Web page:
Culture the key to tackling sexual harassment in the workplace

Culture plays a vital role in tackling sexual harassment in the workplace

Culture the key to tackling sexual harassment in the workplace

A wave of anger and disillusionment on the part of women about sexual violence, misogyny and harassment has been unleashed in recent weeks. Although these issues have deep tentacles in broad societal norms and values, it is worth examining how to best eliminate from the workplace the kinds of behaviour that make women (and some men) feel belittled, unsafe, devalued and objectified.

After all, if we can get it right at work, where employers and employees are bound by additional obligations and regulations, that must assist in getting it right outside of work. But there is no silver bullet.

The laws are in place already so, in my view, this is not an area where legislative reform is the fix (although, of course, there are many suggestions in the Respect@Work Report that need to be considered). Given the rules exist that were designed specifically to stamp out discrimination, bullying and harassment in the workplace, why aren’t they being adhered to?

On paper, they are. The crux of the issue lies in workplace culture. Having training and policies in place that tick the compliance box, yet staff still don’t believe that they will be enforced or gain any real understanding of expectations from the training.

Having a whistleblower service and grievance procedure in place can operate in one of two ways. The first is where no one feels safe making a complaint and the second is where a culture of complaint has developed such that these services act as a post box for myriad grievances, few of which should be subject to any formal resolution procedure and many of which could be more productively resolved through a simple, respectful conversation between peers.

Read more: Why employers need to engage in FWC proceedings

What is the common failing here? It is all down to culture. Culture in a workplace means having behaviours that are accepted as the norm by all – a collective responsibility. This workplace environment implicitly refuses to accept unacceptable forms of interaction between colleagues. None of your policies or complaints procedure will work in the absence of a respectful culture.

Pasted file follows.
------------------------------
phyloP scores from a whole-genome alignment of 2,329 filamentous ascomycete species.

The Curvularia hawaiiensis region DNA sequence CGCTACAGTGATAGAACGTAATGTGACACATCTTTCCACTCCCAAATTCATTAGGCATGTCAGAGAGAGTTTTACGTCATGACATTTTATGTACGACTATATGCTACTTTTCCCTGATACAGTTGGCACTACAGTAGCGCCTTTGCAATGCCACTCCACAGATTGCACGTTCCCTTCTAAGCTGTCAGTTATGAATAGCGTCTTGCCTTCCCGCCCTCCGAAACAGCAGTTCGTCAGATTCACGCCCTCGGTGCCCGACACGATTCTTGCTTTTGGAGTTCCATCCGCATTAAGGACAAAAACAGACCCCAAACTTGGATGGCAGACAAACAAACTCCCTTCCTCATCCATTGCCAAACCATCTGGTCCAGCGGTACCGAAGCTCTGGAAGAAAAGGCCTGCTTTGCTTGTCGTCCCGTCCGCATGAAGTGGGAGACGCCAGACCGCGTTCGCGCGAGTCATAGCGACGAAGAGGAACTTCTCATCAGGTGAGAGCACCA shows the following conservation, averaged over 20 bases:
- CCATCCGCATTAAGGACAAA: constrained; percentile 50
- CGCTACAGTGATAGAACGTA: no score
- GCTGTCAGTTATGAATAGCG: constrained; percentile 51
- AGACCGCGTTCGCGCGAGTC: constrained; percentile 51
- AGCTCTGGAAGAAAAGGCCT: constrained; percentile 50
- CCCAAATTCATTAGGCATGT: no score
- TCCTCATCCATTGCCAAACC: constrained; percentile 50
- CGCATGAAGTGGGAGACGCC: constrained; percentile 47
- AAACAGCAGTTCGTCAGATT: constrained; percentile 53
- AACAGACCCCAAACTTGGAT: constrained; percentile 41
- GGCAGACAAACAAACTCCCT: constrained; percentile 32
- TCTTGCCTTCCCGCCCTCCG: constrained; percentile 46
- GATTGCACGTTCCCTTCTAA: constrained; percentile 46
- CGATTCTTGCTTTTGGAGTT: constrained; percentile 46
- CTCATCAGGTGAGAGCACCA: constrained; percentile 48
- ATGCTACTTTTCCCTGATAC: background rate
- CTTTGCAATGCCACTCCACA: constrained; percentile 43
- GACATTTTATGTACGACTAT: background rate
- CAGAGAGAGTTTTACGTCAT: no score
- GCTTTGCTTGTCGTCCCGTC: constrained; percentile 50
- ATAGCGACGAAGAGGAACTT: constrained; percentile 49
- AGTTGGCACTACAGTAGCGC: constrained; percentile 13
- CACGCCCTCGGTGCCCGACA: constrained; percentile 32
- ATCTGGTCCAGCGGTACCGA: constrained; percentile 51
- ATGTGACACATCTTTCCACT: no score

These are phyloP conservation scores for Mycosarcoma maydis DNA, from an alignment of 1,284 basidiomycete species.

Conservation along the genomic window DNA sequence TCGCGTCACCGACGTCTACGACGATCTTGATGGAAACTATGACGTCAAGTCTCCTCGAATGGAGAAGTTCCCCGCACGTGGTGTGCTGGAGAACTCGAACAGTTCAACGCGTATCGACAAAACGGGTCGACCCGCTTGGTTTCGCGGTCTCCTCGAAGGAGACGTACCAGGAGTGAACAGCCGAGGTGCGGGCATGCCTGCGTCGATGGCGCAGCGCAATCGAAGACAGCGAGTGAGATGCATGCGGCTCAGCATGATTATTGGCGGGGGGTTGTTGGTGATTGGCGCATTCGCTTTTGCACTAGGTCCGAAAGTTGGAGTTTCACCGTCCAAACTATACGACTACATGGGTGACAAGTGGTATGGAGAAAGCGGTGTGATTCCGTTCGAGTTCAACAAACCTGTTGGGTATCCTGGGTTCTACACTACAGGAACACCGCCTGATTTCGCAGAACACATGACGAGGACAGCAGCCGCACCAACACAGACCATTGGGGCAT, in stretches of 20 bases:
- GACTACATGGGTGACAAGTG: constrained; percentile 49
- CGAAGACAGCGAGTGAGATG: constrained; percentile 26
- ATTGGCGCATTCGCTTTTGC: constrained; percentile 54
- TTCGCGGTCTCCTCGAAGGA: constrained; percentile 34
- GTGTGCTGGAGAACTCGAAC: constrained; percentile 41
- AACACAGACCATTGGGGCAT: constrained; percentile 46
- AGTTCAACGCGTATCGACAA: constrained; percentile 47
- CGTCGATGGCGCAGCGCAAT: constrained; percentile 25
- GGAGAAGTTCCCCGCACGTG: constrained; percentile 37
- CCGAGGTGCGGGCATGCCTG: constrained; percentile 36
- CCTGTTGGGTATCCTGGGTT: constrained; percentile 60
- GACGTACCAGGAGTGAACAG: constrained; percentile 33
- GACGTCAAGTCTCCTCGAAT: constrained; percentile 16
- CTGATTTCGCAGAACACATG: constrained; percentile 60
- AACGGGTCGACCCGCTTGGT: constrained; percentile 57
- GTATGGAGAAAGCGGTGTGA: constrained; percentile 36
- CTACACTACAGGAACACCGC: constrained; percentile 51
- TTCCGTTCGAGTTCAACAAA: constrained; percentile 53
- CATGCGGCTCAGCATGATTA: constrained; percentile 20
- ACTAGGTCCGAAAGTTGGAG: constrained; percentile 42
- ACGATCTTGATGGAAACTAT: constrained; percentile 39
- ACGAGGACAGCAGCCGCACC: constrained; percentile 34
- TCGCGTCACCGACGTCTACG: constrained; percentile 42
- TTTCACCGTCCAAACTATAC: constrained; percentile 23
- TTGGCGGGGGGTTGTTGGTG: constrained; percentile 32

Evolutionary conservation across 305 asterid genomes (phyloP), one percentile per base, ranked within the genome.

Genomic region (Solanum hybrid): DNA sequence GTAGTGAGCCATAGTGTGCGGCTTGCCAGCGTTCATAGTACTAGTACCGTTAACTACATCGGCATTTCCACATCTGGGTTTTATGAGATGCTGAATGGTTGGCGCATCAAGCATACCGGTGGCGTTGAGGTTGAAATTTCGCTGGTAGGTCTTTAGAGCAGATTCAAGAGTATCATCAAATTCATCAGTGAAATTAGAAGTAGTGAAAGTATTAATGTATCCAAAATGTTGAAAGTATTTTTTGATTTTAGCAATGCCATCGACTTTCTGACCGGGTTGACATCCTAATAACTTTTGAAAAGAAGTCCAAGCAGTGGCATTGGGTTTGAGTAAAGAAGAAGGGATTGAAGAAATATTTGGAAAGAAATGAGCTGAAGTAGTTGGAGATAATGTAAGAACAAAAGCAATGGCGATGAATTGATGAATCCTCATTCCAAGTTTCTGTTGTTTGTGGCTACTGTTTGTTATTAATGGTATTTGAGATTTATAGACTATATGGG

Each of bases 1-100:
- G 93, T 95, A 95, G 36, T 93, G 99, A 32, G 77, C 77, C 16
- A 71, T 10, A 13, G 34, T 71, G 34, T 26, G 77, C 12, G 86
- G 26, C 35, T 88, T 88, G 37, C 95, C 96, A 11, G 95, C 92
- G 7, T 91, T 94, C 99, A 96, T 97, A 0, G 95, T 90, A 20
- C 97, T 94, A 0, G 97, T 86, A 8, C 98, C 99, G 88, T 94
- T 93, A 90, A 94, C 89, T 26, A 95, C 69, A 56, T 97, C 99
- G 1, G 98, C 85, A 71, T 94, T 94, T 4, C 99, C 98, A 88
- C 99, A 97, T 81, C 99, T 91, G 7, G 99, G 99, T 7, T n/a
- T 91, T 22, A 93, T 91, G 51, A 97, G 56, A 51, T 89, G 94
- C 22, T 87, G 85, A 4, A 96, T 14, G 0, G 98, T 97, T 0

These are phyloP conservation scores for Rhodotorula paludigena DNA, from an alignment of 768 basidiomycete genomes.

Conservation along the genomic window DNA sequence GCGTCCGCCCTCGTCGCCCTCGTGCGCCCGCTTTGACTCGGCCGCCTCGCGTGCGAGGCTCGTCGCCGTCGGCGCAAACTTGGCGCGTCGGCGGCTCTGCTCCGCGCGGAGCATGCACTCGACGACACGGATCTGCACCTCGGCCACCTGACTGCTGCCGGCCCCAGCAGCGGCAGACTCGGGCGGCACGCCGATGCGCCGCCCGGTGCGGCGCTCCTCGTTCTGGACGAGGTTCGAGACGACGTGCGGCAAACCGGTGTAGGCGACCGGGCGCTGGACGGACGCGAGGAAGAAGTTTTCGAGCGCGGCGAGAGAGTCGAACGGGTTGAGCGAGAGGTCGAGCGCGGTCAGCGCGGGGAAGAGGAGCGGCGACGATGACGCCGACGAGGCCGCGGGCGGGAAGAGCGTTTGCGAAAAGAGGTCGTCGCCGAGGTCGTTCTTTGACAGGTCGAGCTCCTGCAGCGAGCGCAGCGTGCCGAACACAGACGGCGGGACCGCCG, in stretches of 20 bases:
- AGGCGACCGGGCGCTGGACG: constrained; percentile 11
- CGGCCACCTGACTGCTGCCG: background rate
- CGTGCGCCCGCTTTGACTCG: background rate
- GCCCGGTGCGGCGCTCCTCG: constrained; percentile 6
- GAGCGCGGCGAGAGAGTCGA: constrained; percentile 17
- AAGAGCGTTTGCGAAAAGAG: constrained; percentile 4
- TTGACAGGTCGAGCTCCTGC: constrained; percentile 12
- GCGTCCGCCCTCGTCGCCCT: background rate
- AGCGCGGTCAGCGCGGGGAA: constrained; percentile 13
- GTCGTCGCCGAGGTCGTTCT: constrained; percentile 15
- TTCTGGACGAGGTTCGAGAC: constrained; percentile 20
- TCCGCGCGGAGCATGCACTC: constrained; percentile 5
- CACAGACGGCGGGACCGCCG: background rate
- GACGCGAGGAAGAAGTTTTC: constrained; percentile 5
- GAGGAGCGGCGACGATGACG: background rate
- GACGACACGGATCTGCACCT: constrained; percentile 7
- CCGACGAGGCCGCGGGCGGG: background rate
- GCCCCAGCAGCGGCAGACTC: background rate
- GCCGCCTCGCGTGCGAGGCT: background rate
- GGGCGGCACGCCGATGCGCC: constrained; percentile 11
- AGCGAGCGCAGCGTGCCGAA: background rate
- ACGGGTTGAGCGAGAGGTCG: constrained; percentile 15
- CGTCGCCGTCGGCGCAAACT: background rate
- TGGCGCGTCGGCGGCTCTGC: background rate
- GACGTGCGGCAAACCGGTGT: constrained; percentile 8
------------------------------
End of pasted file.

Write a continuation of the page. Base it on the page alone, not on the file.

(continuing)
Here’s an example: Alex has just started in an organisation and at the end of the first week, drinks are held at work to welcome him to the team. After a couple of drinks, Alex tells his colleagues how “hot” he thinks Sue in marketing is and asks his team who they think is the hottest in the office. In scenario 1, the team either awkwardly offers a suggestion of a hot colleague, escape to the bar to avoid contributing or simply look at their drinks and try and change the subject when it is their turn.

On Monday, one of the team makes a complaint to HR and a formal investigation begins. Three weeks later that is completed, and Alex gets a formal warning. In the meantime, at least two of the team wonder whether comments like that are made when they are not at work and feel uncomfortable about ever working with Alex. Not exactly a great outcome even though the behaviour was called out and an HR Manager was kept occupied for many hours.

In scenario 2, where a robust culture exists, the immediate reaction when Alex opens his mouth is that Peter says, “Don’t be an idiot Alex, save that stuff for outside of work, Sue is a legend and that is not the way we roll around here”. Immediately two things happen: firstly, Alex is told at the outset that this type of conversation/observation is not tolerated within the team and gets the chance to pull his socks up.

Most importantly, all those in the team listening immediately feel safe. No awkward smiles, no avoiding eye contact, just a safe environment where they know that sexism and objectification will not be accepted.

Scenario 2 is what we want in a workplace, not a sole reliance on formal processes. Formalities are necessary and appropriate in some circumstances but not all and should not be the only option. The hard part is achieving the culture that enables scenario 2. Regular bystander training is a key part of doing so. This is focusing on our role as bystanders giving everyone a part in changing culture and creating acceptable norms of behaviour.

Read more: Can casuals request to become permanent employees?

Another key step is to rethink aspects of the support provided to employees to assist them with handling conflict and inappropriate behaviour at work. Employees need to be supported and trained, in many cases, to confront and manage conflict themselves, always feeling supported by their employer. Whistleblower services do not do that and nor do grievance procedures but workplace ombuds do.

Changing the culture of an organisation by making poor behaviour an aberration means that when it does happen, bystanders will be more likely to call it out. Providing alternate means of supporting and enabling employees to call out behaviour, either against themselves or others, will reduce fear.

Time and time again in our work complaints are made only after harassment has continued for some time. When that happens, an investigation ends up with no winners and the damage to the organisation is difficult to repair. Addressing why it happened, how it continued to happen and why nothing was said are the key issues to history not repeating itself. This is not simple but is the key to success.

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